Thursday, April 18, 2013

       “Wear Your Invisible Crown” would hereby like to reinstate the Book Review section. (Tada! Did that sound pompous enough?)  Although we’ve covered Motion Picture and Indie films in the past couple of months (Mona Lisa Smile and The Giant Mechanical Man), we haven’t cracked open a book on our blog since October (when we discussed Libba Bray’s Beauty Pageants. Please click on the label below to read that column). The book that we are featuring this month is the #1 New York Times Bestseller Little Bee.
       The back cover of Little Bee proudly asserts “Once you have read this book, you’ll want to tell your friends about it. When you do, please don’t tell them what happens. The magic is in how the story unfolds.”  When I initially read this, I scoffed the cynic’s scoff. Will Little Bee really be the kind of book that elicits Twi-hard mania in me? Will it be the type of novel that is so emotionally acute that I’m suddenly inspired to start my own version of Oprah’s Book Club? Will I blog about it?
       Yes, yes, and yes. If Chris Cleave, the author of this novel, hires me as part of his Publicity Staff, then he’ll see an astronomical rise in sales.

Tuesday, April 16, 2013

The Never-Disappointing O.P. and Her Spring Style
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        In the Jewish Girl World, socialite Olivia Palermo is heralded as the fashion equivalent of Harry Houdini. She’s got more style tricks up her sleeve than the rest of us. Olivia is admired for her refined yet contemporary aesthetic, and for her feminine dresses laced with edgy urbanity. Above all, she makes modesty look like the crème de la crème of all styles; highly creative but unpretentious. Do you remember when we featured Ms. Palermo in October’s Style Icon column? (If not, then please click on the Olivia Palermo label below this post!) Although we already covered this socialite’s fashion sense, we would like to reintroduce it in light of the glorious spring season!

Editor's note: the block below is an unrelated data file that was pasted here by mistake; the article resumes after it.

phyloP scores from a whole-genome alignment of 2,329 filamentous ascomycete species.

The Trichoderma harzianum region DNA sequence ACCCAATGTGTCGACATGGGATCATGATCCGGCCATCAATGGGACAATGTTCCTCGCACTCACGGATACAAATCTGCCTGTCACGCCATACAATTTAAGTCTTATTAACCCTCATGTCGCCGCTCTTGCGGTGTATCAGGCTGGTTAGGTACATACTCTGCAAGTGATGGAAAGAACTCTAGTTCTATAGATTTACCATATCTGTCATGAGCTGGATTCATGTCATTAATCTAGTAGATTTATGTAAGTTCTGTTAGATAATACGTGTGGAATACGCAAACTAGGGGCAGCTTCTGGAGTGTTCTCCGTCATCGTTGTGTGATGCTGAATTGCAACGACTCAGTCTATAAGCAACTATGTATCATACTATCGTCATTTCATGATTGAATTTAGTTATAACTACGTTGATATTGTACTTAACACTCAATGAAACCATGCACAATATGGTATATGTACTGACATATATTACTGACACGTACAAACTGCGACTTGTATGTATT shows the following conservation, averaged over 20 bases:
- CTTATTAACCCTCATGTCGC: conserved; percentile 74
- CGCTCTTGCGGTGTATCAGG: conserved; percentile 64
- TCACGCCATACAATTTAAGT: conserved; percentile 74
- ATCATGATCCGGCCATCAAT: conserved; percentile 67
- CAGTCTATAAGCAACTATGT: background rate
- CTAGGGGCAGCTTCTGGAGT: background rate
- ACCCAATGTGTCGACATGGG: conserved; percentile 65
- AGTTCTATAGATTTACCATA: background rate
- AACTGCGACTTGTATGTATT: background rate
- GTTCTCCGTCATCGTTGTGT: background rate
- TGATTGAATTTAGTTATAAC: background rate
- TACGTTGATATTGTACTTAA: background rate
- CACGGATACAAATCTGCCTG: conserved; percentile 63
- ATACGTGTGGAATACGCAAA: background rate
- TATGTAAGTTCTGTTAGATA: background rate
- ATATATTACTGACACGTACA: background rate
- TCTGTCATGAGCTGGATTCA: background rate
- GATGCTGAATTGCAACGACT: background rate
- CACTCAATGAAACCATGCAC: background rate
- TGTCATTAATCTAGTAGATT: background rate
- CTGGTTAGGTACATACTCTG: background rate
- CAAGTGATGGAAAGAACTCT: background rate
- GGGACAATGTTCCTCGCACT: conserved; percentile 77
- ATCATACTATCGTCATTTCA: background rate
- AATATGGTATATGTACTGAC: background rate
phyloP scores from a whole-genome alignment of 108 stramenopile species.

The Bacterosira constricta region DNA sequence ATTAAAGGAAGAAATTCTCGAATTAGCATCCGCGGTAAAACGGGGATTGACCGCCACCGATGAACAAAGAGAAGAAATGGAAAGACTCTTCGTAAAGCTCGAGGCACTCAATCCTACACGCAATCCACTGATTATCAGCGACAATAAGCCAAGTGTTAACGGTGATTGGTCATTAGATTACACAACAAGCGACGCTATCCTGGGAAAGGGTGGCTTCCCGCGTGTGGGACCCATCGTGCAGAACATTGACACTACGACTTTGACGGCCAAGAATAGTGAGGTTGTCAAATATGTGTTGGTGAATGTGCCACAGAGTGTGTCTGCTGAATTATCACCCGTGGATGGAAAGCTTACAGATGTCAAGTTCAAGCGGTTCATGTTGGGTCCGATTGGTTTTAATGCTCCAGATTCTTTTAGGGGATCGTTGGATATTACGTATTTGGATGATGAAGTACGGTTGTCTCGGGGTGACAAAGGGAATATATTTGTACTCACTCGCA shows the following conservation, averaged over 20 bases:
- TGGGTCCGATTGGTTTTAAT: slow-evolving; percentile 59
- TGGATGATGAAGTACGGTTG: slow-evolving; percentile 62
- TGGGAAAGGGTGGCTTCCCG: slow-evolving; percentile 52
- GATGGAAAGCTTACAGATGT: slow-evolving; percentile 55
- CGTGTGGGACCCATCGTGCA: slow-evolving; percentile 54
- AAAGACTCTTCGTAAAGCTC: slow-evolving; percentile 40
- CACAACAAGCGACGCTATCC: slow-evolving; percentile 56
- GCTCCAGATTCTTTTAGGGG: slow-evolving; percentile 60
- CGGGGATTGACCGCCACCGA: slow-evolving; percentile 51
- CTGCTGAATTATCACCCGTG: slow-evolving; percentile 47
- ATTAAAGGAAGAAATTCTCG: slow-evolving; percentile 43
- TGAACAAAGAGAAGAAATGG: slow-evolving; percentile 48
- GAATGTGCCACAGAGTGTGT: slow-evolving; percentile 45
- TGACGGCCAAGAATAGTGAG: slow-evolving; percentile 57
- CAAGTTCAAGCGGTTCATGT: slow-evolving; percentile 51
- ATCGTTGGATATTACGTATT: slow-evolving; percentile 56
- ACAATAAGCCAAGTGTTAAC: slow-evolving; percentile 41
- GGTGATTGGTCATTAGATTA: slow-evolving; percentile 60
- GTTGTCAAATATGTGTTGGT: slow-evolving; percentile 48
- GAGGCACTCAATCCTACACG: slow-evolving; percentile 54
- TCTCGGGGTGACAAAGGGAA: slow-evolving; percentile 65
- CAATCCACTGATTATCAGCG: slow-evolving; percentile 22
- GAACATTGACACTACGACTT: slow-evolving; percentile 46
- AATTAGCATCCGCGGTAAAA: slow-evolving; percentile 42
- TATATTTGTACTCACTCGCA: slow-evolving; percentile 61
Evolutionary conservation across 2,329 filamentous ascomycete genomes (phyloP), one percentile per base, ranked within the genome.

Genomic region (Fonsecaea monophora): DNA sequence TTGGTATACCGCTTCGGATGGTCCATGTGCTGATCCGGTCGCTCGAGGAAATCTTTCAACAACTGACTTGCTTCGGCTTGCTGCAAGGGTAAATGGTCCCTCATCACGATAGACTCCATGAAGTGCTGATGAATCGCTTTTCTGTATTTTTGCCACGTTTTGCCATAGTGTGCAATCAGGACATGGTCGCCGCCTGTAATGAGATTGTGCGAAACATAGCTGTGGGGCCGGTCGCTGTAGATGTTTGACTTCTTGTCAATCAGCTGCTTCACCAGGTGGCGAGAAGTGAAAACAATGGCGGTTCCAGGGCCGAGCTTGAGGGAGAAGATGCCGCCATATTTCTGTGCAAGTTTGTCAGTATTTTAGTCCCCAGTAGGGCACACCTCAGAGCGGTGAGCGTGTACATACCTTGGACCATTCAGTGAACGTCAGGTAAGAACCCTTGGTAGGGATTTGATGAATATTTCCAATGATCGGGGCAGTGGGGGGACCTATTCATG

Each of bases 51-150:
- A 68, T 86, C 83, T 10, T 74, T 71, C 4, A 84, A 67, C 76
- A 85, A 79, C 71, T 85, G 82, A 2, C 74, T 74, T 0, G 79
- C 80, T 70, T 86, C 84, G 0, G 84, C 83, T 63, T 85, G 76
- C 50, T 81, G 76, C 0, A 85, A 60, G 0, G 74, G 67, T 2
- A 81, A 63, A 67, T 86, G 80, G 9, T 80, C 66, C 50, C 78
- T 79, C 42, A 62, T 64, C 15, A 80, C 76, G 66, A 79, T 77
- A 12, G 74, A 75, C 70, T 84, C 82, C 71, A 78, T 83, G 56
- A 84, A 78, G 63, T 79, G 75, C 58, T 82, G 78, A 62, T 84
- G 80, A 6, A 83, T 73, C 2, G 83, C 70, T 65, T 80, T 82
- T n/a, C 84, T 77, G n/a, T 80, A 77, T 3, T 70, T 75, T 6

Take a look below and see how this style icon brings casual elegance to the warmer months.

Thursday, April 4, 2013

What’s the Best Part of Writing? Writing. What’s the Worst Part of Writing? Writing.
       I recently received a letter of critique from an acclaimed Jewish female novelist. I do not know her personally. My brother shares a mutual friend with this author and when meeting her said “My sister is an aspiring writer, perhaps you can take a peek at her writing samples and guide her a bit?” Thank you, dear brother.
      I was willing to send this writer (let’s call her Madame W) a few college thesis papers to evaluate. Well-researched and analyzing Bronte, Faulkner, and Grimm’s Fairy Tales, my college essays are certainly more refined and *ahem* grammatically correct than my fashion-centric blog posts.  Or so I hope.
      Yet unknown to me, Madame W had already glanced at Wear Your Invisible Crown with the austere, Judge Judy-ish eyes of a creative writing professor. Oy vey.